Nearly gone is the mottled white paint, and deteriorating pews are being replaced with pews replicating designs from at least as far back as 1911.
St. Augustine Cathedral, a downtown Tucson centerpiece, is being changed from having an austere, outdated interior to one of warmth and light.
The $1 million renovation has "totally changed the feeling of the cathedral," said Fred Allison, spokesman for the Catholic Diocese of Tucson.
The cathedral, at 192 S. Stone Ave., will soon have a cream-colored interior and a design scheme meant to draw the eyes of visitors and parishioners toward the sanctuary.
The white ceiling is getting a coat of wood-toned paint, and symbols are planned to pay tribute to Father Eusebio Kino, as well as Gospel writers Matthew, Mark, Luke and John.
Architect John Shaheen, the diocese's property and insurance director, said wallpaper around the archways is being used as part of artist John Alan's concept of trompe l'oeil, or "fool the eye."
"The artist is utilizing color, light and shadow through paint and paper applications to 'create' architectural elements, (such as) the railing, cornice moldings, window trim and, in this case, the detail around the arches," Shaheen said.
The 1960s red-tile floor is also being restored by hand because years of wax kept clogging machines.
About half of the new pews have been installed so far.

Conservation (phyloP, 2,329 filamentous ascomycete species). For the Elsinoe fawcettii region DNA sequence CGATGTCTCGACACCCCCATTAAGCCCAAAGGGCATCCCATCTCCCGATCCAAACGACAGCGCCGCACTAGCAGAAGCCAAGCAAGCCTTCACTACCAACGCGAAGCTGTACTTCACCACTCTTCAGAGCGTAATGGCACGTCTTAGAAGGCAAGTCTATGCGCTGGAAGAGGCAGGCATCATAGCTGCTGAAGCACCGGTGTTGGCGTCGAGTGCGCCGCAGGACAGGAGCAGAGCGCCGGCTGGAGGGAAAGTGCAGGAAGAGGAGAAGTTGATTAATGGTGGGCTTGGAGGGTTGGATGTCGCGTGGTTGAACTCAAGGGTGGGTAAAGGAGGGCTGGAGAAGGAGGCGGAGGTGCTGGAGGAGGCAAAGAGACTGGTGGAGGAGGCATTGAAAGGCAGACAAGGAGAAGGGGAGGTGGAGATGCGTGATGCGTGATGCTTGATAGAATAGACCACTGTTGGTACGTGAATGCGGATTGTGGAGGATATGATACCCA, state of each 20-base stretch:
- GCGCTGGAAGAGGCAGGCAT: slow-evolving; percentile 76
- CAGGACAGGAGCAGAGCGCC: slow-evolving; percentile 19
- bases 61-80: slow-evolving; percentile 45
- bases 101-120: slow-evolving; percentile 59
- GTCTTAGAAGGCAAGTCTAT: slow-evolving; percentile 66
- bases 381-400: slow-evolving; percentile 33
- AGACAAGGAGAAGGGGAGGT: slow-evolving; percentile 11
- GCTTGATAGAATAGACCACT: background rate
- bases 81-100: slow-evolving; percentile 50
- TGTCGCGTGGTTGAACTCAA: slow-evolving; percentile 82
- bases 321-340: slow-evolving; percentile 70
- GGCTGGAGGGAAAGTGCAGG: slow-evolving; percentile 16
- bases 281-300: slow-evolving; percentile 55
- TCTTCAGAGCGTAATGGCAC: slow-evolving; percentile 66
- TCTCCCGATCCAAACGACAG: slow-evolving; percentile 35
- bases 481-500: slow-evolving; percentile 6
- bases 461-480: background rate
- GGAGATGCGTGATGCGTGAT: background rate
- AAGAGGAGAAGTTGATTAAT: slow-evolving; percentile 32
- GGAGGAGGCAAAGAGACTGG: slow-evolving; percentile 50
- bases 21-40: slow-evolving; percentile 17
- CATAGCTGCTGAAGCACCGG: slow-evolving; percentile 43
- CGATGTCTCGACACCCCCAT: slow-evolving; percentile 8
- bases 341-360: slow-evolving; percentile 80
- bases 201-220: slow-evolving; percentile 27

Some of the old pews fell apart when they were removed. Those that remained intact have been given away, many to churches in Mexico.
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The sanctuary's wooden statue of the risen Christ, which weighs roughly a ton and is beginning to crack, probably will leave soon, perhaps to oversee congregants in a local parish.
The replacement hasn't been announced, but one guess might be what's taking place in the nearby parish hall, where art conservators Tim Lewis and Matilde Rubio continue the painstaking restoration work on the Pamplona Crucifix.
This statue has been at St. Augustine since the mid-1920s and is believed to be from a Spanish artist - then living in Tucson - who acquired it at an auction in Pamplona, Spain. Historians believe the statue is about 600 to 800 years old.
The diocese's capital campaign - dubbed "Our Faith, Our Hope, Our Future" - was under way when the recession hit. Nevertheless, Bishop Gerald F. Kicanas said parishioners were "amazing" in their generosity, pledging more than $44 million toward the $28 million goal. The campaign hopes to realize more than $33 million overall, and pledges, which can be fulfilled until 2013, continue to be steady; $1 million of this funding is being used on the current interior renovations.
Did you know
The choir loft has never been used for a choir or anything else, for that matter. Why? There's no stairway to access it - only a straight up-and-down ladder.
"The artist has not started work in this area," John Shaheen, the diocese's property and insurance director, said of the choir loft.
"He is awaiting the completion of the ceiling and adjacent walls so he can design this space within that context. His goal for this space is to enhance the presence of the rose stained-glass window."
About the name
A cathedral is called a cathedral because of the bishop's seat at the head of the sanctuary. This adorned chair is called a "cathedra," a Greek word meaning "chair" or "throne." Each time a new bishop joins a diocese, a new ecclesiastical coat of arms adorns the back of the chair. The cathedra at St. Augustine Cathedral has had its coat of arms changed five times.
Contact Patty Machelor at 806-7754 or email@example.com